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“As you will know, I am a professional drinker… and you are all amateurs,” begins John Keeling, the Fuller’s head brewer, as he invites us to open and drink the bottle in front of us. This is an old beer and by old I mean very old: 2nd September 1891, to be precise. Yet it was only bottled recently… The beer is the first in a new series for Fuller’s called Past Masters and it involves looking back at old brewing records and recreating them as closely as possible. For all the open-mouthed e-gazing at what’s going on around the world in terms of modern developments of brewing and the boundary-breaking beers being brewed with superhero hops or mind-bending processes, I find it constantly and deeply interesting to think about how a beer would’ve tasted a hundred years ago or more, so the Past Masters project definitely appeals to me.

XX is the first of the Past Masters. Technically it’s a XXK but you can also drink it fresh so XX works (in ye olde brewing days, X denoted a mild beer, XX was a strong beer and XXK was a strong beer made for keeping; the Fuller’s version is a strong beer which can be drunk now but which should also improve if kept, you see). Ron Pattinson had a hand in the recipe and the history side of things and he was also there for the brewing of the beer which is a pale strong ale (an early example of a Burton Ale), 7.5%, made with Plumage Archer malt which was a variety used from 1903 onwards (close enough to 1891...), sugar and heavily hopped (53 IBUs) with Fuggles and Goldings. The recipe is pieced together as closely as possible from the original and it represents a “rediscovery of the past,” as John Keeling put it.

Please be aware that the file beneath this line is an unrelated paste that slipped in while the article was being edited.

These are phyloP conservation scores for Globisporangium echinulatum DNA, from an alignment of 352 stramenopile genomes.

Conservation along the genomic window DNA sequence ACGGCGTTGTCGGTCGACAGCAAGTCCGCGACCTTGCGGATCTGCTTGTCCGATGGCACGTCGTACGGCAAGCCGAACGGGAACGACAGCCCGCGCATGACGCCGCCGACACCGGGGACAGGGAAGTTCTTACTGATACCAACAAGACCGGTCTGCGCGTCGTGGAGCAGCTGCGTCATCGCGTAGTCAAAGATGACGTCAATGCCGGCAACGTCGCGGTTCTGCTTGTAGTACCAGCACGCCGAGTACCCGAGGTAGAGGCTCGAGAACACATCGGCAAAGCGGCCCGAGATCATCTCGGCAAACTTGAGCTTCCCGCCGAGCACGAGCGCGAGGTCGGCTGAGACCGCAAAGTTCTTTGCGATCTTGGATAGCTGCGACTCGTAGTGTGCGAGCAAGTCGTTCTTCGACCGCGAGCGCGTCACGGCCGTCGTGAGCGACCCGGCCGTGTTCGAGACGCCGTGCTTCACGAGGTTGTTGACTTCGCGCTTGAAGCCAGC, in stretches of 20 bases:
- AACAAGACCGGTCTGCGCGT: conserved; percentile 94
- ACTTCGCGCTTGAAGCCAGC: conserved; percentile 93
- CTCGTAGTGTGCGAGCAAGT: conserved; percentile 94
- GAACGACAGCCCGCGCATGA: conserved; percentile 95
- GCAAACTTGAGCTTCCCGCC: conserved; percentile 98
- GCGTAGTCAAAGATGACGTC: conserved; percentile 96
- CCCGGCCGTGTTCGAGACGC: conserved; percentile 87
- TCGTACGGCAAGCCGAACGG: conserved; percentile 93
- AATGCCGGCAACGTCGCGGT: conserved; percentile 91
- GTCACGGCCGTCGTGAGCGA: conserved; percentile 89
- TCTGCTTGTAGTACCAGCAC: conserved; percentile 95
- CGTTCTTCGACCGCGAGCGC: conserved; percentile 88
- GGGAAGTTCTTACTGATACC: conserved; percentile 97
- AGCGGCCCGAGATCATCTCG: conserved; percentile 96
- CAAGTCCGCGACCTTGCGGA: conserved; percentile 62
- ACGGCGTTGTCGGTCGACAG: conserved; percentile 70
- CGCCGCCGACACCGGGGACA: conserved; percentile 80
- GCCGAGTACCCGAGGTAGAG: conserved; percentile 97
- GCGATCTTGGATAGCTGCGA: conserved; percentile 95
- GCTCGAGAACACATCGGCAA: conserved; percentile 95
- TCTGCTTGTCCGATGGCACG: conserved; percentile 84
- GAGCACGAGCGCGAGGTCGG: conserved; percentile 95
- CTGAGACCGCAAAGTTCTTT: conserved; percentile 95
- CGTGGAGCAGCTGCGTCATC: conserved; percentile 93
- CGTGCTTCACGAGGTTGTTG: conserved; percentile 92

It’s young in the bottle (brewed over summer then aged for three months) but it’s simultaneously intensely flavoured yet subtle, as if there are things in there wanting to be found but still hiding away, not ready to come out yet. The malt is immediately impressive and mouth-filling, then combining with the hops to create an oral IMAX experience which edges towards a savoury taste, not sweet, with some hints of candied orchard fruit and an estery, botanical, dry finish from all those hops and the booze. It’s good but it promises to get better…

The dimension of time is what Fuller’s are looking at with these beers. They are at once about looking back to the past to recreate a recipe not tasted in many generations, but at the same time these are beers which will last for a generation themselves and they will change over that time. As such, the Past Masters work as a new sibling to the Vintages and Brewer's Reserves which are designed in a way to make them ideal to leave for a few years to develop.

I find the aging process fascinating. I also love the idea of the Past Masters series and look forward to seeing what comes next – it’s a chance to taste a tangible and sensory glimpse at history, recreated as closely as possible for us to drink now. Who knows what will actually happen to the XX but I intend to buy a few and wait a couple of years to find out.

I will also be buying a lot of the Vintage 2010, which we tried on the night along with Vintage 2005 and 1999 and the two Brewer's Reserves - we were there specifically to look at aged beers. The Vintage '10 is absolutely fantastic already (sometimes they need a few months or years to develop but this is already beautiful). I was admiring the cherries and almonds in it and then a sudden burst of mandarin caught me off-guard and got me even more excited. This is the best fresh Vintage I’ve tasted (even if I have only had a few of them) and I hope it will get better and better.

The XX is now on sale at the brewery shop in Chiswick. I think the Vintage is also out now.